Dr Şebnem Susam-Saraeva (University of Edinburgh, UK)
Şebnem Susam-Saraeva is a Senior Lecturer in Translation Studies at the University of Edinburgh, Scotland, U.K. Her research interests have included gender and translation, retranslations, translation of literary and cultural theories, research methodology in translation studies and internationalization of the discipline. She is the author of Translation and Popular Music. Transcultural Intimacy in Turkish-Greek Relations (2015) and Theories on the Move. Translation’s Role in the Travels of Literary Theories (2006), and guest-editor of Translation and Music (2008) and Non-Professionals Translating and Interpreting. Participatory and Engaged Perspectives (2012, with Luis Pérez-González).
Dr Rebecca Tipton (University of Manchester, UK)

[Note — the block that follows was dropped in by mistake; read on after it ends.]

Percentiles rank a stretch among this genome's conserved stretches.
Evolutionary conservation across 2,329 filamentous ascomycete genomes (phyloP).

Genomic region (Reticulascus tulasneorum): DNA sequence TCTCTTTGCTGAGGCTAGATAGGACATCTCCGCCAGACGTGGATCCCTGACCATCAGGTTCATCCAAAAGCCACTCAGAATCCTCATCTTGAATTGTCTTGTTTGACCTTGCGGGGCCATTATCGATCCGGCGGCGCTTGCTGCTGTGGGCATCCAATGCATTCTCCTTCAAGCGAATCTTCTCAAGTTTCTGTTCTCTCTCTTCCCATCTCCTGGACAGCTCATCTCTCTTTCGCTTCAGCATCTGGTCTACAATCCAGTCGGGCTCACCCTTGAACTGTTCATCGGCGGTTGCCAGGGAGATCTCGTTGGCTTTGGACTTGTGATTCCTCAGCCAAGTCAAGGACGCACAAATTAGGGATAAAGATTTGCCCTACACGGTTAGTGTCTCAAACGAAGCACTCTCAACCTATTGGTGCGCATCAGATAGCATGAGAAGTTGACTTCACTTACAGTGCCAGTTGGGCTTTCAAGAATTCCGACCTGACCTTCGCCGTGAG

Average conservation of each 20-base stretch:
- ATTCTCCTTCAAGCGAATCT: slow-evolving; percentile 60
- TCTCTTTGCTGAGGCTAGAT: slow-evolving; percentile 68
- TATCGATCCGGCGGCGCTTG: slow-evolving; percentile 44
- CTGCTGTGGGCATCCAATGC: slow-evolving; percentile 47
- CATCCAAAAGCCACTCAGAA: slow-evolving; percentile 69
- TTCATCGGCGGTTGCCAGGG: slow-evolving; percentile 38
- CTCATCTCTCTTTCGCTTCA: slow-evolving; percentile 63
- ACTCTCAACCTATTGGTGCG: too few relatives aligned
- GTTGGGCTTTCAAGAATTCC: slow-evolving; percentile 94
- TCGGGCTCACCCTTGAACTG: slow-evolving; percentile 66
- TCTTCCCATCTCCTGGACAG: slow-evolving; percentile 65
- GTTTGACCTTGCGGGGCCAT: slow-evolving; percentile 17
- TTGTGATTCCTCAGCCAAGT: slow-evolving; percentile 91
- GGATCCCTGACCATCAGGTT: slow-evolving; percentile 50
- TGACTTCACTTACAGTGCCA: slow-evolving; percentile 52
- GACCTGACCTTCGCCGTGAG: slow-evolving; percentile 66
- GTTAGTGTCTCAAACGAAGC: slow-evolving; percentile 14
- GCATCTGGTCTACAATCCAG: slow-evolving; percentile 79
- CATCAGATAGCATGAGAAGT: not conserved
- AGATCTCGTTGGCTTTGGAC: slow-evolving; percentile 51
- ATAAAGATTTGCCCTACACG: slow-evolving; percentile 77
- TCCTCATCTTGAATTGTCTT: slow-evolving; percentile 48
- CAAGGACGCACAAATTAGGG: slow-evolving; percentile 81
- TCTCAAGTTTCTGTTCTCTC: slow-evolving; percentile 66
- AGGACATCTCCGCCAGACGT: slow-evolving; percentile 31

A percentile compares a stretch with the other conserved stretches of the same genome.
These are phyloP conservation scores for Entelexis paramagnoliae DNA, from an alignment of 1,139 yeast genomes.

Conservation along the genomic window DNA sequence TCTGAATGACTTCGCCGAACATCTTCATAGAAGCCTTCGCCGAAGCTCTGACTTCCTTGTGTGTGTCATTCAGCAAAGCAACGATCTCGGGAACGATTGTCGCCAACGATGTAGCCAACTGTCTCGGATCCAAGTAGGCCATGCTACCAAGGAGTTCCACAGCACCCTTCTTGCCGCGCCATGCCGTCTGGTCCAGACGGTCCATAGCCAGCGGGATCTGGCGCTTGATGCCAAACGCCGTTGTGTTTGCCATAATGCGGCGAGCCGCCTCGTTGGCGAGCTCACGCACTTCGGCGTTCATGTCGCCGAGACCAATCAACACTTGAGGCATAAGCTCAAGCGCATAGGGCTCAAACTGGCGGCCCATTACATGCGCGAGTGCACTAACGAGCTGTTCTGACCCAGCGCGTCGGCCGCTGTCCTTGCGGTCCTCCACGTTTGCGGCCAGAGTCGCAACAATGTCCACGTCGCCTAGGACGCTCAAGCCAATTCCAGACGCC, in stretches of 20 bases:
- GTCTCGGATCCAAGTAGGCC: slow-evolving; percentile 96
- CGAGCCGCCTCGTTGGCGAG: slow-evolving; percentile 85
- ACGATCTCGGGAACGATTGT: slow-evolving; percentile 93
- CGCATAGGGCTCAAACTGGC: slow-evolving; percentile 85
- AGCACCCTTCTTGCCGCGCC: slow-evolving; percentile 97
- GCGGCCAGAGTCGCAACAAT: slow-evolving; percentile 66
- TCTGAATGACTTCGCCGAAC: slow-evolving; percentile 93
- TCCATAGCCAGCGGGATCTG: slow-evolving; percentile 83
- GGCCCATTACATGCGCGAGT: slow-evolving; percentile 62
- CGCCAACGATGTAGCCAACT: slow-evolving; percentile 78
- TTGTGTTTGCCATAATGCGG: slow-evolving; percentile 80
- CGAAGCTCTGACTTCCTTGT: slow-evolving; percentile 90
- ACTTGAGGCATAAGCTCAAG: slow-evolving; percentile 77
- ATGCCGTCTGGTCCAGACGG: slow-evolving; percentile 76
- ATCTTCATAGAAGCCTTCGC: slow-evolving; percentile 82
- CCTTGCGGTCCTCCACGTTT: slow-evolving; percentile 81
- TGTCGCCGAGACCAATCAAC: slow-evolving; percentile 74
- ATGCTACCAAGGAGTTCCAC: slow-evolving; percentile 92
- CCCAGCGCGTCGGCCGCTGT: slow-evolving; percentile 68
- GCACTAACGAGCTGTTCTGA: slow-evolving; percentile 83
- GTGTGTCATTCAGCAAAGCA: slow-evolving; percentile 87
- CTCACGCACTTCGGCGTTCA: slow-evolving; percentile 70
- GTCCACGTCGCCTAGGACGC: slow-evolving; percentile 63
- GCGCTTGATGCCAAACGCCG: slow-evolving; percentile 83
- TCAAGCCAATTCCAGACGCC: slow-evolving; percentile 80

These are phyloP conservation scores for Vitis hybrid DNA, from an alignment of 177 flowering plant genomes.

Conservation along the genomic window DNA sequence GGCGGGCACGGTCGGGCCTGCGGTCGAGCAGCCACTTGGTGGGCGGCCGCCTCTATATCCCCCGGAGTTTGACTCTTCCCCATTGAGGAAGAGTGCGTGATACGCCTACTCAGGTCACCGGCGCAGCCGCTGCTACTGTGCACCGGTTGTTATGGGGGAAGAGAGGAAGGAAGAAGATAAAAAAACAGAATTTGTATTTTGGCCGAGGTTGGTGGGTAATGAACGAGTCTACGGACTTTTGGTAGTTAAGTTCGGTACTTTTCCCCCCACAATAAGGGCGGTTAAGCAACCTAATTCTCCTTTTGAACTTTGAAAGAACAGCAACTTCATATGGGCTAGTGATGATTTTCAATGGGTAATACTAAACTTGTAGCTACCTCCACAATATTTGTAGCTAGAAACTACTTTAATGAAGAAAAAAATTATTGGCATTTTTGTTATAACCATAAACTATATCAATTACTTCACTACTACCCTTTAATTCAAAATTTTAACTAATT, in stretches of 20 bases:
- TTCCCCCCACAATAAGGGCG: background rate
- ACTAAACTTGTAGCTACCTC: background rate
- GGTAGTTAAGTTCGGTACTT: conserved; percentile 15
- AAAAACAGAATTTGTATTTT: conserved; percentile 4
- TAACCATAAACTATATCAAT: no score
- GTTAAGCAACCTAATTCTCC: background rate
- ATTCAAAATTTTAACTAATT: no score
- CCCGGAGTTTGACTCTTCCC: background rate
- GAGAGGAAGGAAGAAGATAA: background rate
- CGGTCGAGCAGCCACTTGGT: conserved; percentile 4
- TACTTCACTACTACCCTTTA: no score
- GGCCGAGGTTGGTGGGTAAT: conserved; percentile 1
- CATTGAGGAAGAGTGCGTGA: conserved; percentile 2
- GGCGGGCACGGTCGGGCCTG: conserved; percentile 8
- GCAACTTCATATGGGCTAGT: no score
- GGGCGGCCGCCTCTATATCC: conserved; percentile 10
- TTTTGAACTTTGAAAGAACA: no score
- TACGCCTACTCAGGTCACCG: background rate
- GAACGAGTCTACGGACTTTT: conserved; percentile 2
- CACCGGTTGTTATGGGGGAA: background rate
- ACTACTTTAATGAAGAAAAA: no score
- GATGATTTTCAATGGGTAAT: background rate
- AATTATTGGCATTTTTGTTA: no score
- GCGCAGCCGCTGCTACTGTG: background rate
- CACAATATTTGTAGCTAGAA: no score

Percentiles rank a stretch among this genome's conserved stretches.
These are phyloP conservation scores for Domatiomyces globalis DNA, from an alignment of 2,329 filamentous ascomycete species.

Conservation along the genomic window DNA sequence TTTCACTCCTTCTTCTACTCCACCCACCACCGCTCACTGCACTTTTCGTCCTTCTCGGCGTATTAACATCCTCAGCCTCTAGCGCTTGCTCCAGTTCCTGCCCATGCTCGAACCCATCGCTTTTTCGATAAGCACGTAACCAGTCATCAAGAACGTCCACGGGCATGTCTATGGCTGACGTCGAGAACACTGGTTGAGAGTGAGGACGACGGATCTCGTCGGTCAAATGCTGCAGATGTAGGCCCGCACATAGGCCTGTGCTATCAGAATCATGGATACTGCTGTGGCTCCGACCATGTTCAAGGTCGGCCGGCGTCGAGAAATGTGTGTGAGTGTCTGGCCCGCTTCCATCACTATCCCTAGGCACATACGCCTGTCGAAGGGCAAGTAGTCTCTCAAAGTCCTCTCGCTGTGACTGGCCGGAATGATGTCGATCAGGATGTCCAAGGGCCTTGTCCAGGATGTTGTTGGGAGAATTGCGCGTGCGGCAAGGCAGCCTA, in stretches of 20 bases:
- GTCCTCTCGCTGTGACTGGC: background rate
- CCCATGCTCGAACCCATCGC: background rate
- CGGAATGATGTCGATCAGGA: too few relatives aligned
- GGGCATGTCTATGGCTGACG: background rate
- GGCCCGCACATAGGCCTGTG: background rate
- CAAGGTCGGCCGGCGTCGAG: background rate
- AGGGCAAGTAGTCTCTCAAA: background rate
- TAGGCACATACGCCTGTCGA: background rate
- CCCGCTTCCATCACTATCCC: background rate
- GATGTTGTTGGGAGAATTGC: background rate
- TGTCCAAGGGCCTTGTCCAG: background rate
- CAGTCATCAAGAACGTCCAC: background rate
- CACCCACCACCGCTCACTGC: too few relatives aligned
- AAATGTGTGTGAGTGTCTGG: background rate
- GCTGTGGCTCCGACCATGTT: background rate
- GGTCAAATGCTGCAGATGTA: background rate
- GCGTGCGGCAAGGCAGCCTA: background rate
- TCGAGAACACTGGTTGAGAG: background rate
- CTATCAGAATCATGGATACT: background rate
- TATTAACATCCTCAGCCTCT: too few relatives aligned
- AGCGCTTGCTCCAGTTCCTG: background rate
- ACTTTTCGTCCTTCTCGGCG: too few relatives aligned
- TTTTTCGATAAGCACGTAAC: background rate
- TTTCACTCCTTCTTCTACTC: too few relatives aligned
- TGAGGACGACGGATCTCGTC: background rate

Rebecca Tipton lectures in the theory and practice of translation and interpreting at the Centre for Translation and Intercultural Studies, University of Manchester, UK. Her research interests concern the field of public service interpreting specifically in contexts of social work and, more recently, third sector organisations in the Greater Manchester region. She has published in the areas of reflexivity, trust and perception in public service interpreting. More recent publications concern aspects of intersubjective understanding in public service interpreting (2013), ‘adaptive expertise’ in conference interpreter training (forthcoming), and inter-professional working relations between interpreters and social workers (forthcoming). She is also currently writing a guide to Public Service Interpreting for Routledge. She has a particular interest in qualitative research methods and her recent PhD work (2012) explored interview and focus group approaches to data collection on intra- and inter-professional perceptions of interpreter mediation in social work, with specific attention to theorisations of researcher reflexivity in the processes of data collection and analytical account writing. Rebecca is an active member of the wider translation and interpreting community through organisations such as IATIS (International Association for Translation & Intercultural Studies) where she serves on the publications and training committees and the PSIT Network Group. She also represents the UK’s translation and interpreting constituency on the Executive Committee of the University Council of Modern Languages (UCML).